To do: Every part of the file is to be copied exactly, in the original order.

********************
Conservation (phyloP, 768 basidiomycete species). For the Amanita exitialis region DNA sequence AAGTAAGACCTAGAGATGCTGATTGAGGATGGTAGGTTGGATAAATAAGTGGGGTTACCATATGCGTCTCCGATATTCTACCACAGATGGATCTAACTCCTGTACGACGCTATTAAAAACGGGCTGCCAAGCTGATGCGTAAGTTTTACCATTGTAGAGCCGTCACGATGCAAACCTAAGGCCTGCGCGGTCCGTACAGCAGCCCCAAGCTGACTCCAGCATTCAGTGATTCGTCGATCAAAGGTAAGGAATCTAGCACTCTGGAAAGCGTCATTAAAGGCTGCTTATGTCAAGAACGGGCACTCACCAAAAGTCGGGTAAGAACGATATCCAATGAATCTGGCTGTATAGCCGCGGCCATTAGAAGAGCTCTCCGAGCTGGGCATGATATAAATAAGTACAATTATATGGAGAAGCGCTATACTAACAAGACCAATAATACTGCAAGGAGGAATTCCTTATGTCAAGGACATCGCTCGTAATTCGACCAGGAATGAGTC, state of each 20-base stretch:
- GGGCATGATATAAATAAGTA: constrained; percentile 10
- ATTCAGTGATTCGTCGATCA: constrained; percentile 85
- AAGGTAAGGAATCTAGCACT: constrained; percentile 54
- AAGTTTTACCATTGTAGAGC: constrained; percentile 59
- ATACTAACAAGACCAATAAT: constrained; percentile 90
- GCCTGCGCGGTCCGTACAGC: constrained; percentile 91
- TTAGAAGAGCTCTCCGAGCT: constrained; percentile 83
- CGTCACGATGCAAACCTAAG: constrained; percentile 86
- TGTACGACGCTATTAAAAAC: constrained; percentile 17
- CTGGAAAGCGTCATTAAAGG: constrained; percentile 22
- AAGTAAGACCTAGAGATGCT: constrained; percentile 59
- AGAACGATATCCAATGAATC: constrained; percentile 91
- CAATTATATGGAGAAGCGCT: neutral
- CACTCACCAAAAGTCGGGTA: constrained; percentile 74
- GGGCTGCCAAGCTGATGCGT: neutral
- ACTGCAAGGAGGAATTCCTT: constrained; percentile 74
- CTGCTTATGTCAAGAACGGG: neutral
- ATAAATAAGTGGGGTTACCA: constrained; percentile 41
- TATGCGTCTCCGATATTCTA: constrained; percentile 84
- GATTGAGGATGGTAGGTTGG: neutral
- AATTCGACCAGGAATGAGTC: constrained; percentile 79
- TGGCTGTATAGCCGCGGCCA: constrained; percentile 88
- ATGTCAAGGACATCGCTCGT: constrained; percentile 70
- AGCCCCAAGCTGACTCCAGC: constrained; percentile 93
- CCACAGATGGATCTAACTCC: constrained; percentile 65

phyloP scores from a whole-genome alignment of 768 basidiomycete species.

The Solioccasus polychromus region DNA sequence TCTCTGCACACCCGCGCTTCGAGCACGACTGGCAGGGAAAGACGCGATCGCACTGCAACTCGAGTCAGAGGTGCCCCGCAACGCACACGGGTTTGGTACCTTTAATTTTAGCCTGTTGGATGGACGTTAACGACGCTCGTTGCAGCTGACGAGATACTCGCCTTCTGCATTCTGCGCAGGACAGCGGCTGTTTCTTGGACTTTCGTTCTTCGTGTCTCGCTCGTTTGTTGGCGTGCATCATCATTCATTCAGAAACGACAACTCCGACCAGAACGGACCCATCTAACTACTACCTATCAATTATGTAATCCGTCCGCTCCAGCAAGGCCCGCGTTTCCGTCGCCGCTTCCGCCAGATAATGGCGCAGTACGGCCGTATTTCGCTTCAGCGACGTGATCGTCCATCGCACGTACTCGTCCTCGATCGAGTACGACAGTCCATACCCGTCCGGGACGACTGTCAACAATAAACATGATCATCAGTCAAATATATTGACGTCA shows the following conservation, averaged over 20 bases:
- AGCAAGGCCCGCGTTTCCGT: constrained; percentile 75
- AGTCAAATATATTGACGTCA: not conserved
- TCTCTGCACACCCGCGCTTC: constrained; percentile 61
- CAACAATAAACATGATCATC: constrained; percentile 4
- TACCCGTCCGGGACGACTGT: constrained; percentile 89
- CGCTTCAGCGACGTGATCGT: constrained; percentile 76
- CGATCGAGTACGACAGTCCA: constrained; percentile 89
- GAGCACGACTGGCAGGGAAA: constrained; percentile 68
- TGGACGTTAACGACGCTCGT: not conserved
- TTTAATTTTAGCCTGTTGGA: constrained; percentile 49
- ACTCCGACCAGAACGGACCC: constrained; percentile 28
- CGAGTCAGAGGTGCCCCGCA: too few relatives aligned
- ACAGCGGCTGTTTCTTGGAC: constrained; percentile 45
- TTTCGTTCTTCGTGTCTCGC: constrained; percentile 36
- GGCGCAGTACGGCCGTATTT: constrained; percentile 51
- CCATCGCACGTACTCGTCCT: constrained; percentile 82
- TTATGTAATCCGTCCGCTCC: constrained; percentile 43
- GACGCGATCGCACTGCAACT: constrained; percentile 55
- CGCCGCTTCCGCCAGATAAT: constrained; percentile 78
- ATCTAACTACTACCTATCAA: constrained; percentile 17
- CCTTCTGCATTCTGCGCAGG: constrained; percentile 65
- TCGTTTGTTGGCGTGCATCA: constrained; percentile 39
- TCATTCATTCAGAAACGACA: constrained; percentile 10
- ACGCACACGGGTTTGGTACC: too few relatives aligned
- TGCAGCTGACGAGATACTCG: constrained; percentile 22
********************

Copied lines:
Conservation (phyloP, 768 basidiomycete species). For the Amanita exitialis region DNA sequence AAGTAAGACCTAGAGATGCTGATTGAGGATGGTAGGTTGGATAAATAAGTGGGGTTACCATATGCGTCTCCGATATTCTACCACAGATGGATCTAACTCCTGTACGACGCTATTAAAAACGGGCTGCCAAGCTGATGCGTAAGTTTTACCATTGTAGAGCCGTCACGATGCAAACCTAAGGCCTGCGCGGTCCGTACAGCAGCCCCAAGCTGACTCCAGCATTCAGTGATTCGTCGATCAAAGGTAAGGAATCTAGCACTCTGGAAAGCGTCATTAAAGGCTGCTTATGTCAAGAACGGGCACTCACCAAAAGTCGGGTAAGAACGATATCCAATGAATCTGGCTGTATAGCCGCGGCCATTAGAAGAGCTCTCCGAGCTGGGCATGATATAAATAAGTACAATTATATGGAGAAGCGCTATACTAACAAGACCAATAATACTGCAAGGAGGAATTCCTTATGTCAAGGACATCGCTCGTAATTCGACCAGGAATGAGTC, state of each 20-base stretch:
- GGGCATGATATAAATAAGTA: constrained; percentile 10
- ATTCAGTGATTCGTCGATCA: constrained; percentile 85
- AAGGTAAGGAATCTAGCACT: constrained; percentile 54
- AAGTTTTACCATTGTAGAGC: constrained; percentile 59
- ATACTAACAAGACCAATAAT: constrained; percentile 90
- GCCTGCGCGGTCCGTACAGC: constrained; percentile 91
- TTAGAAGAGCTCTCCGAGCT: constrained; percentile 83
- CGTCACGATGCAAACCTAAG: constrained; percentile 86
- TGTACGACGCTATTAAAAAC: constrained; percentile 17
- CTGGAAAGCGTCATTAAAGG: constrained; percentile 22
- AAGTAAGACCTAGAGATGCT: constrained; percentile 59
- AGAACGATATCCAATGAATC: constrained; percentile 91
- CAATTATATGGAGAAGCGCT: neutral
- CACTCACCAAAAGTCGGGTA: constrained; percentile 74
- GGGCTGCCAAGCTGATGCGT: neutral
- ACTGCAAGGAGGAATTCCTT: constrained; percentile 74
- CTGCTTATGTCAAGAACGGG: neutral
- ATAAATAAGTGGGGTTACCA: constrained; percentile 41
- TATGCGTCTCCGATATTCTA: constrained; percentile 84
- GATTGAGGATGGTAGGTTGG: neutral
- AATTCGACCAGGAATGAGTC: constrained; percentile 79
- TGGCTGTATAGCCGCGGCCA: constrained; percentile 88
- ATGTCAAGGACATCGCTCGT: constrained; percentile 70
- AGCCCCAAGCTGACTCCAGC: constrained; percentile 93
- CCACAGATGGATCTAACTCC: constrained; percentile 65

phyloP scores from a whole-genome alignment of 768 basidiomycete species.

The Solioccasus polychromus region DNA sequence TCTCTGCACACCCGCGCTTCGAGCACGACTGGCAGGGAAAGACGCGATCGCACTGCAACTCGAGTCAGAGGTGCCCCGCAACGCACACGGGTTTGGTACCTTTAATTTTAGCCTGTTGGATGGACGTTAACGACGCTCGTTGCAGCTGACGAGATACTCGCCTTCTGCATTCTGCGCAGGACAGCGGCTGTTTCTTGGACTTTCGTTCTTCGTGTCTCGCTCGTTTGTTGGCGTGCATCATCATTCATTCAGAAACGACAACTCCGACCAGAACGGACCCATCTAACTACTACCTATCAATTATGTAATCCGTCCGCTCCAGCAAGGCCCGCGTTTCCGTCGCCGCTTCCGCCAGATAATGGCGCAGTACGGCCGTATTTCGCTTCAGCGACGTGATCGTCCATCGCACGTACTCGTCCTCGATCGAGTACGACAGTCCATACCCGTCCGGGACGACTGTCAACAATAAACATGATCATCAGTCAAATATATTGACGTCA shows the following conservation, averaged over 20 bases:
- AGCAAGGCCCGCGTTTCCGT: constrained; percentile 75
- AGTCAAATATATTGACGTCA: not conserved
- TCTCTGCACACCCGCGCTTC: constrained; percentile 61
- CAACAATAAACATGATCATC: constrained; percentile 4
- TACCCGTCCGGGACGACTGT: constrained; percentile 89
- CGCTTCAGCGACGTGATCGT: constrained; percentile 76
- CGATCGAGTACGACAGTCCA: constrained; percentile 89
- GAGCACGACTGGCAGGGAAA: constrained; percentile 68
- TGGACGTTAACGACGCTCGT: not conserved
- TTTAATTTTAGCCTGTTGGA: constrained; percentile 49
- ACTCCGACCAGAACGGACCC: constrained; percentile 28
- CGAGTCAGAGGTGCCCCGCA: too few relatives aligned
- ACAGCGGCTGTTTCTTGGAC: constrained; percentile 45
- TTTCGTTCTTCGTGTCTCGC: constrained; percentile 36
- GGCGCAGTACGGCCGTATTT: constrained; percentile 51
- CCATCGCACGTACTCGTCCT: constrained; percentile 82
- TTATGTAATCCGTCCGCTCC: constrained; percentile 43
- GACGCGATCGCACTGCAACT: constrained; percentile 55
- CGCCGCTTCCGCCAGATAAT: constrained; percentile 78
- ATCTAACTACTACCTATCAA: constrained; percentile 17
- CCTTCTGCATTCTGCGCAGG: constrained; percentile 65
- TCGTTTGTTGGCGTGCATCA: constrained; percentile 39
- TCATTCATTCAGAAACGACA: constrained; percentile 10
- ACGCACACGGGTTTGGTACC: too few relatives aligned
- TGCAGCTGACGAGATACTCG: constrained; percentile 22